Q&A with Architect Chad Oppenheim

For architect Chad Oppenheim, the where is as important as the what

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Ever since he opened his Miami studio in 1999, Chad Oppenheim has made it a point to approach architecture as reverentially as a poet would. His design philosophy is guided by the principle that landmark structures must be highly sensitive to their context and climate. That commitment has won him more than 90 awards from top institutions and built a portfolio of projects that push the limits of creativity without sacrificing environmental integrity. oppenoffice.com

FD: A great statement that speaks to your design philosophy is in your book, Spirit of Place: “We prefer to construct our buildings with the land, where architecture recedes and becomes a frame to celebrate the surrounding nature.” Can you expand on that?

Oppenheim: I’ve always strived to show that architecture is more than just designing buildings—it’s a feeling, a feeling of place, of community, and, most importantly, a feeling of preserving the surrounding areas that provide all the elements we need to live.

What was your “aha moment” when it came to context and climate regarding architecture?

I think my learning and inspiration came from my time in New Mexico, predominantly looking at the cliff dwellings of the ancient Native Americans who once inhabited the place, and how they built them with the materials on site. The tribes were not interested in architecture or prestige, but rather they were building in a truthful and humble way out of the materials that were onsite, and they did so in a very striking and elemental style. This notion of architecture without architects is something that I find interesting.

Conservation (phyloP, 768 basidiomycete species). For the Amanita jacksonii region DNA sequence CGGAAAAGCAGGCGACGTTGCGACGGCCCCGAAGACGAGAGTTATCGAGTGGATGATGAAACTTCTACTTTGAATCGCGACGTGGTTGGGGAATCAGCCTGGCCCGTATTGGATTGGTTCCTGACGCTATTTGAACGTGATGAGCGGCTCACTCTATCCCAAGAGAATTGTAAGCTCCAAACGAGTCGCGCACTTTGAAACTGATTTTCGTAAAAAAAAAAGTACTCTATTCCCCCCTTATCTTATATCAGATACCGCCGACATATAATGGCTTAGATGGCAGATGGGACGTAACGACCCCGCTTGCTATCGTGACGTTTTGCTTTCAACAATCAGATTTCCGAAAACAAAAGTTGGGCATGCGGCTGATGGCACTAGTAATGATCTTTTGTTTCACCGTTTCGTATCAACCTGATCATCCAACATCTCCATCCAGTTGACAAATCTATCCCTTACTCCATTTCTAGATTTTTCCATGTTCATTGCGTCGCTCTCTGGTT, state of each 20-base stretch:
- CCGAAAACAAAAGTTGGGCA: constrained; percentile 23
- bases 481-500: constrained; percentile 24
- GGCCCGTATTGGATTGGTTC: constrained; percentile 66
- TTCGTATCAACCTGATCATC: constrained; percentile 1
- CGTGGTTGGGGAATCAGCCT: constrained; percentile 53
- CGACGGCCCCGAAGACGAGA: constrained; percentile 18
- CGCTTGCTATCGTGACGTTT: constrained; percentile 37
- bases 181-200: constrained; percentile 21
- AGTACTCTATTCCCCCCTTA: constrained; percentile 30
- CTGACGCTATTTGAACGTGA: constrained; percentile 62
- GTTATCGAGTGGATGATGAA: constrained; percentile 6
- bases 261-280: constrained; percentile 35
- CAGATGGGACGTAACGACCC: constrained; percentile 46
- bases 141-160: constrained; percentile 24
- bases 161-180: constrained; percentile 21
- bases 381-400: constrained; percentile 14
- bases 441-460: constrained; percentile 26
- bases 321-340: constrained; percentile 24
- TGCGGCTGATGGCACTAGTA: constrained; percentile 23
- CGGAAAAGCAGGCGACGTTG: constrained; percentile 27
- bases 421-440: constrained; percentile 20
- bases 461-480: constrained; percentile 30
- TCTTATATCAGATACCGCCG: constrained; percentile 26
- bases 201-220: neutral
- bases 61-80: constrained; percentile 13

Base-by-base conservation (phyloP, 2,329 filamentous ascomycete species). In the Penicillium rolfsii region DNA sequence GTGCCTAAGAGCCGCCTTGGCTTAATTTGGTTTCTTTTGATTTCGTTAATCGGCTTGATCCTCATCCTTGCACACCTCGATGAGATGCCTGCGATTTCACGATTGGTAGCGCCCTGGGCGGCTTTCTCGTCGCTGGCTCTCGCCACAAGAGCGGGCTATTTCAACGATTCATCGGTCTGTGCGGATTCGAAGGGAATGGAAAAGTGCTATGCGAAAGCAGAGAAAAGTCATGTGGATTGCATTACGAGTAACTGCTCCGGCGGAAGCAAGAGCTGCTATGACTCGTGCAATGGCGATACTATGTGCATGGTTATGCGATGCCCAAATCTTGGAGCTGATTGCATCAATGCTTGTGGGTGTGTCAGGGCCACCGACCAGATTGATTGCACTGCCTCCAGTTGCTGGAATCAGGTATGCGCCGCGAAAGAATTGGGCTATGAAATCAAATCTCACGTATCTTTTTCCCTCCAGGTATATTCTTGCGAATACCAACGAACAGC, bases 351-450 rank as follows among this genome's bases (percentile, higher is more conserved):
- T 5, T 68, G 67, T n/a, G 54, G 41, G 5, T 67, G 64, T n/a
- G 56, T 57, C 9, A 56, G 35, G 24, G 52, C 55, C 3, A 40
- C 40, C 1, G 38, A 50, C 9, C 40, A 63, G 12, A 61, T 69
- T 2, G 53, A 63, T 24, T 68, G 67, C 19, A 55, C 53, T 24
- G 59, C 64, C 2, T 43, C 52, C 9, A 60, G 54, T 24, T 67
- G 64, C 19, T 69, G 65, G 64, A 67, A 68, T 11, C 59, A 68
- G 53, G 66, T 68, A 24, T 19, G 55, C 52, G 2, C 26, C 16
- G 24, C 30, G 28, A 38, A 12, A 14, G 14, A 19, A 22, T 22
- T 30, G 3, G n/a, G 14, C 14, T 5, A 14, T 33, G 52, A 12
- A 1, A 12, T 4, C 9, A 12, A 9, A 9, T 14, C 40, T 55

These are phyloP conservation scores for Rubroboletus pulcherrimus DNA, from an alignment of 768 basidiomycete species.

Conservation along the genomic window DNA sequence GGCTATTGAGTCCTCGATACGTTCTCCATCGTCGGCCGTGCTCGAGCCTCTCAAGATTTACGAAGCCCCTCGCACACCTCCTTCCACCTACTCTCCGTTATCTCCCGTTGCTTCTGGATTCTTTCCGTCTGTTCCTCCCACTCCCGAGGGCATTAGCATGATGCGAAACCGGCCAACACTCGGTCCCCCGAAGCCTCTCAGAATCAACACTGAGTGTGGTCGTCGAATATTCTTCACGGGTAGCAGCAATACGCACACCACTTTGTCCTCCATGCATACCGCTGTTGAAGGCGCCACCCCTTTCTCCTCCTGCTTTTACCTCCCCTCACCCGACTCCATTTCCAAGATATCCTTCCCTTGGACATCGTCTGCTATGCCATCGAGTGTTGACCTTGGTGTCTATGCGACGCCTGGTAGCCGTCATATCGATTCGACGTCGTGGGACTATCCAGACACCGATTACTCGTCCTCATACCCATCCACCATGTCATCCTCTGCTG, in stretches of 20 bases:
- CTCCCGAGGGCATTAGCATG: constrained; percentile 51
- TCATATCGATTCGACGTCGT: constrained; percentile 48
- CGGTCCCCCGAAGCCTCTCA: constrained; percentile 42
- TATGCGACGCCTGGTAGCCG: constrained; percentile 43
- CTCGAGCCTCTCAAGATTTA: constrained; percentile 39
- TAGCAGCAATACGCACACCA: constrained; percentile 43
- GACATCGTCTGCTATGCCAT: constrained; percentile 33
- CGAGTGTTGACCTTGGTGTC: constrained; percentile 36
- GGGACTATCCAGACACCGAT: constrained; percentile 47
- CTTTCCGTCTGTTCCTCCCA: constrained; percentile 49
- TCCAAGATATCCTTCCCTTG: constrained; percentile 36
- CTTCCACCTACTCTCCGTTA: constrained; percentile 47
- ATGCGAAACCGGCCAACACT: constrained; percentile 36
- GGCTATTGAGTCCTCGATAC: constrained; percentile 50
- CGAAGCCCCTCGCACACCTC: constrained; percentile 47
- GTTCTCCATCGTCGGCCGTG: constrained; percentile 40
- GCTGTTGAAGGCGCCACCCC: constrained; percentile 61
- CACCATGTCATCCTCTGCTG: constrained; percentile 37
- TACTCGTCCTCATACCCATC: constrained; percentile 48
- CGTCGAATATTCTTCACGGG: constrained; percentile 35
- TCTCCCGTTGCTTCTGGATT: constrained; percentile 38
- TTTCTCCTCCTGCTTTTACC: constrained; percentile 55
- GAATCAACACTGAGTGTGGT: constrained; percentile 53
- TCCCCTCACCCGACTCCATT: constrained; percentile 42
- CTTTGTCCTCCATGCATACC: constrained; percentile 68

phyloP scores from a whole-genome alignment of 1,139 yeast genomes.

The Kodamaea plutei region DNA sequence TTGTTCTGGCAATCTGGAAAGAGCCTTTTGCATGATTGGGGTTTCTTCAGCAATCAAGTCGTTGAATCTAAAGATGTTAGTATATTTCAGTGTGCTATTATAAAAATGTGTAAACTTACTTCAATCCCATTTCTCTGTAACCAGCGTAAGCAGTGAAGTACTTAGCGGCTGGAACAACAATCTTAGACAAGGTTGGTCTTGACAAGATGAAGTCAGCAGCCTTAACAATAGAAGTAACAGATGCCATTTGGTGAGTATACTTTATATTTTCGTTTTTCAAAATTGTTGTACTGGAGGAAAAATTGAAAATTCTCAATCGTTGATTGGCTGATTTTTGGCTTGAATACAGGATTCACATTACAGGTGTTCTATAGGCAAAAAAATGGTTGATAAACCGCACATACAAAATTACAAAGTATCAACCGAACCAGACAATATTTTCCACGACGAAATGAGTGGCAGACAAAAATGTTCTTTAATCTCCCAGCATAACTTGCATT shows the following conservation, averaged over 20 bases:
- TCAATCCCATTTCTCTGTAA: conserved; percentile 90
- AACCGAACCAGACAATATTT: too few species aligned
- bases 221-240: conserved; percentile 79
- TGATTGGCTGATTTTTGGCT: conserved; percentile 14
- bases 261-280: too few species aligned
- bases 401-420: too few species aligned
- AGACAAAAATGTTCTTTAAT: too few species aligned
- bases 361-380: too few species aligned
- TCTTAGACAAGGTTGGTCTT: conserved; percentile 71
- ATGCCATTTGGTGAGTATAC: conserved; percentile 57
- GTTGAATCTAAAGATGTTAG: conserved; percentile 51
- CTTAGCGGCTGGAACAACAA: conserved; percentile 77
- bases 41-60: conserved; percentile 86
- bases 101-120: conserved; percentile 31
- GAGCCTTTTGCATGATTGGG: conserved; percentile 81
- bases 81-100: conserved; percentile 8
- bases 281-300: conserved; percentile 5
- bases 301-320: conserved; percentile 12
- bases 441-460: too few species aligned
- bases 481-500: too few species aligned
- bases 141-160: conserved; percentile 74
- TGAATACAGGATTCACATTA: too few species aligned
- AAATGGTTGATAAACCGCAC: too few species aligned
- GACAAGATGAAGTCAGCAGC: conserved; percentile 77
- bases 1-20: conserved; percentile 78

You’ve said you approach your profession as an archeologist early on and that unlocks the vision for any project. In what way?

Archeologists work to study history through the excavation of sites and analysis of ancient artifacts and physical remains. To craft our designs, there first needs to be an understanding of the location, environment, and terrain. It’s through that deep dive that we can really uncover where the design of a project will go.

Are native materials important to you?

Frank Lloyd Wright always spoke about organic architecture, and it took me years to finally understand what that meant. This idea of how the building and the land can become one is very important, and they are two parts of a whole. We always aim to utilize local materials whenever possible.

What’s the one project you’ve yet to tackle?

I’d love to do a ski resort or something on the mountains with spectacular views. I also have this dream of doing something spectacular in the Everglades or Big Cypress, like a floating resort in the most incredible ecology.

What’s next for your firm?

We hope to continue working on the types of projects that bring forth our philosophy of the union between man and nature, and to create incredible moments for people to enjoy.

Story Credits: 

Text by Luis R. Rigual

Photos courtesy of Oppenheim Architecture

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